That being said, Disraeli is marvelous - if you're in the mood for a lot of talk, but talk delicately nuanced by terrific performances and a willingness to be thorough and deliberate in character development. Written by David Butler and directed by Claude Whatham, Disraeli provides a unique balance of intelligent dissection of 19th century English politics, along with a surprisingly touching, tender love story between Disraeli and Mary Ann Lewis. I might not be able to give someone a good accounting of the various permutations and undulations of American politics in the 19th century, let alone England's, but after watching Disraeli, I feel pretty confident of that latter exercise (with some help from the internet while I was watching, as I noted before). Historians and amateur history buffs will no doubt enjoy Disraeli because it actually takes the time to dramatize political events, both large and small, that would be unceremoniously cut out of most overtly "political" biopics. Some viewers may have a low threshold for this sort of thing, particularly when the terms (Tories, Radicals, Liberals) may be unfamiliar or mean something different today than they did over a hundred years ago, but political junkies will be surprised at how much detail is crammed into Disraeli.
Equally impressive is the dramatization of the poignant love story between "Dizzy" (as he was incongruously called by his close friends) and Mary Ann Lewis. One of the noticeable benefits of these "talky" British miniseries is that there's time to fully explore their characters. And indeed, we the viewers get several hours to watch Dizzy and Mary Ann's love grow from respectful friends to uneasy bride and groom, to savvy helpmates (Mary was evidently, despite her outward flighty demeanor, quite astute in politics) to cherished soul mates. At the beginning of Disraeli, one expects the film to focus primarily on the subject alone, which the film does admirably. The portrait of Disraeli that the filmmakers provide is one of an intensely ambitious, proud man who, although he was a practicing member of the Church of England, was equally proud of Jewish racial heritage. Anti-Semitism was prevalent in England at this time, and Disraeli's background was often used against him when convenient for his opponents. A self-made man (he didn't attend college), Disraeli, in the eyes of screenwriter David Butler, is a self-actuating man, an author who tires of writing about great events because he wants to act in them. As one character describes him, Dizzy was "part genius, part dandy (in an effort to cover his awkwardness at the intolerance and prejudice he suffered, do to his racial heritage), and part actor."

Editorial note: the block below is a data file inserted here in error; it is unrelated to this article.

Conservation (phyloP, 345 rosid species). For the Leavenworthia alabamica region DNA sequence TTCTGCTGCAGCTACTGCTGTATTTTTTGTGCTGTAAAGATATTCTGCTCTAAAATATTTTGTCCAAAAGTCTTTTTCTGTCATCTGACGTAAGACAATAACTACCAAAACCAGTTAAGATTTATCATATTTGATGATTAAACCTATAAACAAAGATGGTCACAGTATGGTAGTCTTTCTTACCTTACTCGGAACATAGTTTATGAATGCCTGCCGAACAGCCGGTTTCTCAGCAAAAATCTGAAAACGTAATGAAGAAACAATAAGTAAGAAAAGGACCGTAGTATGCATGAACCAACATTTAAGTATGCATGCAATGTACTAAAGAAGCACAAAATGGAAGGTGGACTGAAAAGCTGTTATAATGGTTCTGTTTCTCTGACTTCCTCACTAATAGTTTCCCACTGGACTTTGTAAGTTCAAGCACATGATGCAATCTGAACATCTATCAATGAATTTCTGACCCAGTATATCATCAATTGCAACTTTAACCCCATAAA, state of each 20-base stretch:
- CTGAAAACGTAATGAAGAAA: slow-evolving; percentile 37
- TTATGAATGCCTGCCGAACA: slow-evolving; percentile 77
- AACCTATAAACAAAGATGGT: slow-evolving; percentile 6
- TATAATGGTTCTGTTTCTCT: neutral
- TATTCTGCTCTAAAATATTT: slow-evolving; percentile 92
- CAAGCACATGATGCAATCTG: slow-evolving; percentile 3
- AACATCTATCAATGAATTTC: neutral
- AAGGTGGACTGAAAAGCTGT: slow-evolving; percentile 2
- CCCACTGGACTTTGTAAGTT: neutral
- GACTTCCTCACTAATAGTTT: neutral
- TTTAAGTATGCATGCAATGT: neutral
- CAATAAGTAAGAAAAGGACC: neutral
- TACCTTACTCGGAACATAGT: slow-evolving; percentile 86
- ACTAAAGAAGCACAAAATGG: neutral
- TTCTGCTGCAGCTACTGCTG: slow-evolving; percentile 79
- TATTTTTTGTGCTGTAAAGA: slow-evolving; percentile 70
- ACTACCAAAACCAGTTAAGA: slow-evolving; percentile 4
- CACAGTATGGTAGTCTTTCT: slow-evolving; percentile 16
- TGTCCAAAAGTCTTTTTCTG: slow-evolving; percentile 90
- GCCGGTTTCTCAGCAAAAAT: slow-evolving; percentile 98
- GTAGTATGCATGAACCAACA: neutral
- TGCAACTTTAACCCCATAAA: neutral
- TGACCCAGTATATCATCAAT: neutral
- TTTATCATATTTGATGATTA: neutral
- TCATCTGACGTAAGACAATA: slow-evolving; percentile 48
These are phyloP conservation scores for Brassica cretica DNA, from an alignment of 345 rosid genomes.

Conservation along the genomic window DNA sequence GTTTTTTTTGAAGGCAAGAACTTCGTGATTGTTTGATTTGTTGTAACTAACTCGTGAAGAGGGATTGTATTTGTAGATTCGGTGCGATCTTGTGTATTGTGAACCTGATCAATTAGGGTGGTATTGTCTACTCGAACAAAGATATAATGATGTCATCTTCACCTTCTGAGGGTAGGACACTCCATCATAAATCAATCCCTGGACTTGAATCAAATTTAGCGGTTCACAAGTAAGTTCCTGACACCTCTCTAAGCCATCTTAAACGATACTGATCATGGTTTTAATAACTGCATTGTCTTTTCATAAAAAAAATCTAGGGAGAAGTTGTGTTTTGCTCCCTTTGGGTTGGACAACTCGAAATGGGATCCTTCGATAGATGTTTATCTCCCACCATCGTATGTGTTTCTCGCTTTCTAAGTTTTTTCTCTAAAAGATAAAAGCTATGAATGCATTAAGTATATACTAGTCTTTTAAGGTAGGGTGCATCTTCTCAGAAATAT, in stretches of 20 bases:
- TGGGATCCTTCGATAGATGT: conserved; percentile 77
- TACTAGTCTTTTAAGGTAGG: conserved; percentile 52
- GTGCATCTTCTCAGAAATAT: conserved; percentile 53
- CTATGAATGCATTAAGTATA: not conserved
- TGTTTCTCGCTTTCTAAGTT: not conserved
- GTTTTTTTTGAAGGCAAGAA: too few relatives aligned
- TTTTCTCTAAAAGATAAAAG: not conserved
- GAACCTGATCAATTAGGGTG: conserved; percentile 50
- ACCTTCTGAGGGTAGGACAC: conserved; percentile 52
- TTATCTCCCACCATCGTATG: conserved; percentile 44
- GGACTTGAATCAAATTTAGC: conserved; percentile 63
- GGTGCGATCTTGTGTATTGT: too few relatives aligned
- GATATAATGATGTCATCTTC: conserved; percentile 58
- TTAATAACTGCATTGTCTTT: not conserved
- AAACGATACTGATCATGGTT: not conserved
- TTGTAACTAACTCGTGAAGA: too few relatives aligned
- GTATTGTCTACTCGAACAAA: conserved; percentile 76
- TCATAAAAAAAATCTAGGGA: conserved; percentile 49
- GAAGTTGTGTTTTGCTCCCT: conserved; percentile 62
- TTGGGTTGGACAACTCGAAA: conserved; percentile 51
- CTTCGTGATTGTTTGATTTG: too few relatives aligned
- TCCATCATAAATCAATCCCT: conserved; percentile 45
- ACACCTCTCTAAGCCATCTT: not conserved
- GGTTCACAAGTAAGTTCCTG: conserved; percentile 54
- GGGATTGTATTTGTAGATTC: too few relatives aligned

But very quickly, Disraeli then moves into charting the course of his love affair with Mary Ann, and her character is given quite a bit of screen time, as well, establishing her as a relative "free spirit" (for 19th century England) who often spoke her own mind in a charmingly direct and unaffected manner which the more staid, proper English elite found enchanting (even the grim Queen Victoria is shown laughing when Mary Ann, presented with the tidbit that a statue of Apollo is perfect, responds, "Well, you should see my Dizzy in the bath!"). It's this attention to balancing the portrayals of both Disraeli and Mary Ann (and not slighting in the script her considerable influence on his life) that's quite refreshing here in Disraeli; this is one of the few times where the old adage of "behind every great man there's a woman" is actually dramatized with sufficient respect and depth to the woman, making her an equal in every way in her union to Dizzy.
Of course, the most subtle, carefully constructed screenplay in the world wouldn't work on screen if the performances themselves were wanting, but fortunately, McShane and Peach are quite remarkable here. I must say that although Peach looked familiar to me from other projects (I remember her from a Roger Moore Saint episode), I couldn't quite place them. But she's effective here, walking a tough line between conveying Mary Ann's almost giddy demeanor (and therefore, her doubted intellect to a society that viewed women as inferiors in matters of thought), and her intuitive political acumen. As for McShane, when has he ever been bad? He's rather like Michael Caine or Gene Hackman in that way; regardless of the merit of the particular project he's in (and McShane has made some groaners), he always manages to come up with something interesting to do. Here, he has to age some fifty years, and he's quite good physically at conveying that. But more importantly, his trademark intensity is perfectly suited to the initially rebellious, but ever-increasingly cagey and savvy career politician Disraeli. It's a significant performance in his long, distinguished career, one that might surprise regular fans of his that might not expect such a measured, contemplative turn.
The full-screen, 1.33:1 video transfer for Disraeli is pretty much what you'd expect from something shot in England on video from the 1970s. Ghosting, video noise, color bleeding, burn-out, flaring, and a generally soft picture (particularly for anything in the background) are all characteristics that fans of these types of films have already become accustomed to on DVD, so it shouldn't be a surprise by now. Keep it on a small monitor.
The Dolby Digital English 2.0 stereo mix is, I would imagine, a remix from the mono, which doesn't help when mushy dialogue gets buried under the more bombastic moments of the film's music track. No subtitles or close-captions doesn't help here, either.
The only skimpy extra here is a brief, bland text bio on McShane. Not worth your time.
A wealth of political detail is combined with a surprisingly moving, affectionate romance, making Disraeli quite satisfying for both history buffs and more traditional Masterpiece Theatre viewers. The film never talks down to its viewers, expecting them to follow along with the strategies and policies of 19th century England, while also giving them an adept, touching look at Disraeli and his beloved wife, Mary Ann. The visual design of the film may be stodgy, but the performances are superlative. I highly recommend Disraeli.
Paul Mavis is an internationally published film and television historian, a member of the Online Film Critics Society, and the author of The Espionage Filmography.